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Using satellite remote sensing for DEM extraction in complex mountainous terrain: landscape analysis of the Makalu Barun National Park of eastern Nepal

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The design and management of national parks and other protected areas requires a broad base of physiographic and geo-ecological information about the landscape. This paper evaluates the effectiveness of satellite remote sensing for photogrammetric stereo-mapping and digital elevation model (DEM) extraction within remote mountainous terrain. As a case study, a landscape analysis of the Makalu Barun National Park and Conservation Area of east Nepal (27.5° N, 87.0° E) was examined. The study area is a highly complex and rugged mountain landscape, with extreme topographic relief and an elevation gradient spanning more than 8300 m. A DEM extracted from stereo SPOT imagery resulted in a median disagreement of 58 m when compared to a DEM generated from a conventionally digitized GIS dataset of topographic contours (scale=1:250 000). Visual comparison of the two DEMs showed substantial agreement at the landscape scale, while larger scale comparison of 100 m contours revealed some localized differences. The SPOT extracted DEM provided equal or better basis for orthorectification of satellite imagery when compared to the conventional DEM. Derivative landscape analysis outputs, such as hydrological modelling, drainage networks and watershed boundaries, compared well with results based upon the conventional dataset. Intermediate map products useful for field research and mapping included production of an orthorectified satellite base-map image. Additionally, a fused multisensor high resolution image of the study area, combining Landsat Thematic Mapper (TM) and SPOT imagery at 10 m resolution, was orthorectified to produce a false-colour satellite image map highlighting the spectral discrimination between land cover classes.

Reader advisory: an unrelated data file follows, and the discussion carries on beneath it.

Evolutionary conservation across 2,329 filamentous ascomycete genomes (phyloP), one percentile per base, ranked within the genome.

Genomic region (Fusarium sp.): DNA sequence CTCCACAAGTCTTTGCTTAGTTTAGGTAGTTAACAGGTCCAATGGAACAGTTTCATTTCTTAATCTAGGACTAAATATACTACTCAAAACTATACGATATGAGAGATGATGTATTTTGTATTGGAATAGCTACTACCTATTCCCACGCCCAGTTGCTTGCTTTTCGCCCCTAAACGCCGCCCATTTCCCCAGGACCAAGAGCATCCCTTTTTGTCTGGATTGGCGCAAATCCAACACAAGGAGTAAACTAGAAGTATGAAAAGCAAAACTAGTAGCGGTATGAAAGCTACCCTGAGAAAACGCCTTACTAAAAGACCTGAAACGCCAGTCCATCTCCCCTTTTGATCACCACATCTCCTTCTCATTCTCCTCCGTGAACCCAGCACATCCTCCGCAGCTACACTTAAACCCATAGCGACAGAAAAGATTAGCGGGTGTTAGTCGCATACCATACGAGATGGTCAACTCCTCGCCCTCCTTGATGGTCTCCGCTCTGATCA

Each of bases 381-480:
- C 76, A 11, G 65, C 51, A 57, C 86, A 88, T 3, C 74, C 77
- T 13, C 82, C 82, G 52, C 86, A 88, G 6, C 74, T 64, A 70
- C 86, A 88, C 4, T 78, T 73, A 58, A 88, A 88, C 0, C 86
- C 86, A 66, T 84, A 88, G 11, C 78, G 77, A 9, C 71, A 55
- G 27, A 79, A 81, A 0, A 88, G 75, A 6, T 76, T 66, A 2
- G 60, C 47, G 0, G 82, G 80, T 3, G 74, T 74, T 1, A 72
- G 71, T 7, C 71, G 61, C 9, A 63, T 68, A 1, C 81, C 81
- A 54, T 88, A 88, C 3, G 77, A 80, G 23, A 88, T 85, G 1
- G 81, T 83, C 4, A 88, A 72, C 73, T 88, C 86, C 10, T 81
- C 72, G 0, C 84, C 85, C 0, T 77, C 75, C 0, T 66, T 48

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Document Type: Research Article

Publication date: January 15, 2002

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